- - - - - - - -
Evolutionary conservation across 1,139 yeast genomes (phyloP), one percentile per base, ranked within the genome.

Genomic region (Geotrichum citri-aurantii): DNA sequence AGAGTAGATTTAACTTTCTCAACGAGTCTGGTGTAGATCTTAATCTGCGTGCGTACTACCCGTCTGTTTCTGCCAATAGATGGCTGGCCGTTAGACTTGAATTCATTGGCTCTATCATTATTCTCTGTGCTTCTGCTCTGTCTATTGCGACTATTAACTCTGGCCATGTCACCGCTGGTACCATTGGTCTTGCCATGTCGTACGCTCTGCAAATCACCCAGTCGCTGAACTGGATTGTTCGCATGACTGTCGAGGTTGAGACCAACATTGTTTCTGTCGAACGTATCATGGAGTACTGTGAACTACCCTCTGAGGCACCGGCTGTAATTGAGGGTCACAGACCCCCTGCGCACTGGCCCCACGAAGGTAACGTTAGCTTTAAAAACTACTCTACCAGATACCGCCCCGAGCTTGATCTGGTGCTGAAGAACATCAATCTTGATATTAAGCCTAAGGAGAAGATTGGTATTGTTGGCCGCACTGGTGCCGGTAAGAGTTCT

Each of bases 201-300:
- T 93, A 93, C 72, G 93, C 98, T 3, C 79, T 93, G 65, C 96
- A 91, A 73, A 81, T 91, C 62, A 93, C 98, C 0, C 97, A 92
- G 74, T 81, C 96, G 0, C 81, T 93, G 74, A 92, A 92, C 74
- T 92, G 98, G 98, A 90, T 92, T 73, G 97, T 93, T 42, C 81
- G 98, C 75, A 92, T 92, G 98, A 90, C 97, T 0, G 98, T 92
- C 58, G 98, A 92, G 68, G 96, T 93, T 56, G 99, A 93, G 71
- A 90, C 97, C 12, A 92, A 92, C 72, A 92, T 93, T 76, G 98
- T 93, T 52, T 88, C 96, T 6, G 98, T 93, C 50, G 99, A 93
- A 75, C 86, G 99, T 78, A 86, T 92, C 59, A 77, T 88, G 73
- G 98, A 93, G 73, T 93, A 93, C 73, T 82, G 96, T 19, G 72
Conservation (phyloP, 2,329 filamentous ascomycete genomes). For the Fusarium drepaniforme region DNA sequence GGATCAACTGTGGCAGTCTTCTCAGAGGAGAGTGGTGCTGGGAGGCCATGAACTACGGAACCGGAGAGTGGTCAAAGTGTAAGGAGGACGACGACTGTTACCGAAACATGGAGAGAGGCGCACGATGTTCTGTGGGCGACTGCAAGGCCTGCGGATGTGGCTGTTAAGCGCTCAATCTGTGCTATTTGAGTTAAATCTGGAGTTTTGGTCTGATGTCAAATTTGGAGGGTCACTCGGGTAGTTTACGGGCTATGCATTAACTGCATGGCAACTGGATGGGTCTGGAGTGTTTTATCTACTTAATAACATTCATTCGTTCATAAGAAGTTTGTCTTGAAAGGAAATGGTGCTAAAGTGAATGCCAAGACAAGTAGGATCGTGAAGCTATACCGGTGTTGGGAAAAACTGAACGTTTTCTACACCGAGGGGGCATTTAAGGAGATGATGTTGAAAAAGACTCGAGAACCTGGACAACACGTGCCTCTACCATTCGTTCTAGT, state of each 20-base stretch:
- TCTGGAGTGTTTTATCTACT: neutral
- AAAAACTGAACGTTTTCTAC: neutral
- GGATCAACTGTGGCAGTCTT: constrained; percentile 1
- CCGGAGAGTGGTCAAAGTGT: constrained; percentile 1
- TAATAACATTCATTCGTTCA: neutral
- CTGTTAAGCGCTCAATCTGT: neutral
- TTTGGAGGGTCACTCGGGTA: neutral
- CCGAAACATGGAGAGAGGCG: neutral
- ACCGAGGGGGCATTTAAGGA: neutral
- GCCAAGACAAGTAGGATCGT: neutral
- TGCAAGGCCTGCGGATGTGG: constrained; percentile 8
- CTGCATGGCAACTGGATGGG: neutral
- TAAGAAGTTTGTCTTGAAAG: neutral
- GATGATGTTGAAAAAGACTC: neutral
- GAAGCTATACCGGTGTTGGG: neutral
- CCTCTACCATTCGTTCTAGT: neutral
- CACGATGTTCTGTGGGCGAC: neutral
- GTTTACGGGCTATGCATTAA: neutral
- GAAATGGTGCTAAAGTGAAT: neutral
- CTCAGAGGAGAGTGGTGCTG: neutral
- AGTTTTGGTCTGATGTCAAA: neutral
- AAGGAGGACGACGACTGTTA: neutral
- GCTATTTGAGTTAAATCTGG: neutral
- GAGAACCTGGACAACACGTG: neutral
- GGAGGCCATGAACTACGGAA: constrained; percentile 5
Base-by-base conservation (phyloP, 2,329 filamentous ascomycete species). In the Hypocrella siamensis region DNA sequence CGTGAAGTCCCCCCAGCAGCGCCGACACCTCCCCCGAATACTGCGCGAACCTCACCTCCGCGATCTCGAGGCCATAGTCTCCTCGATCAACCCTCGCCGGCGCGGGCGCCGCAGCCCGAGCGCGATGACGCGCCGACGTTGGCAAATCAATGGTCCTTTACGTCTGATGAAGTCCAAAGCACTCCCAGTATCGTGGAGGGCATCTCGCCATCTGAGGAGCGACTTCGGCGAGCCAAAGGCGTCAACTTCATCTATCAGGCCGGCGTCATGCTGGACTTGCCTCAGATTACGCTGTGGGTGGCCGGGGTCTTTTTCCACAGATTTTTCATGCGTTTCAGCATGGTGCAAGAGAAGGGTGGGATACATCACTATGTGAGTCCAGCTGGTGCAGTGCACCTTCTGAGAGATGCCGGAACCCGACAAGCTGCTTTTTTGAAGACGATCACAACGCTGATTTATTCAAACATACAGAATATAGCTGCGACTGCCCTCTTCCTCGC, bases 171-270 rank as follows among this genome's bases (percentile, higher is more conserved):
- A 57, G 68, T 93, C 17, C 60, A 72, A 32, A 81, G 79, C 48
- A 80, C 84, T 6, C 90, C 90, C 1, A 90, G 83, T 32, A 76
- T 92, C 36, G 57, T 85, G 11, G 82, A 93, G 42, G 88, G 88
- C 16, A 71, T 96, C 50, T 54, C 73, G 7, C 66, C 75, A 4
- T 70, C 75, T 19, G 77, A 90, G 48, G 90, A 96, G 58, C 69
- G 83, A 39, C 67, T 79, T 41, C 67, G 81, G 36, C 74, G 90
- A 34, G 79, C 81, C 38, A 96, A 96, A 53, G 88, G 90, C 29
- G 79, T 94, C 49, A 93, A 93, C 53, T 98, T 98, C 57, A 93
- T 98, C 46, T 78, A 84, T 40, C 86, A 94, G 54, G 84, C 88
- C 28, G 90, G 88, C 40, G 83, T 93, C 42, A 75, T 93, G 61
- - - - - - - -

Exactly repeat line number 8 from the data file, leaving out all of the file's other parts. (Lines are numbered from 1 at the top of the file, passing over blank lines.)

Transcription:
- G 98, C 75, A 92, T 92, G 98, A 90, C 97, T 0, G 98, T 92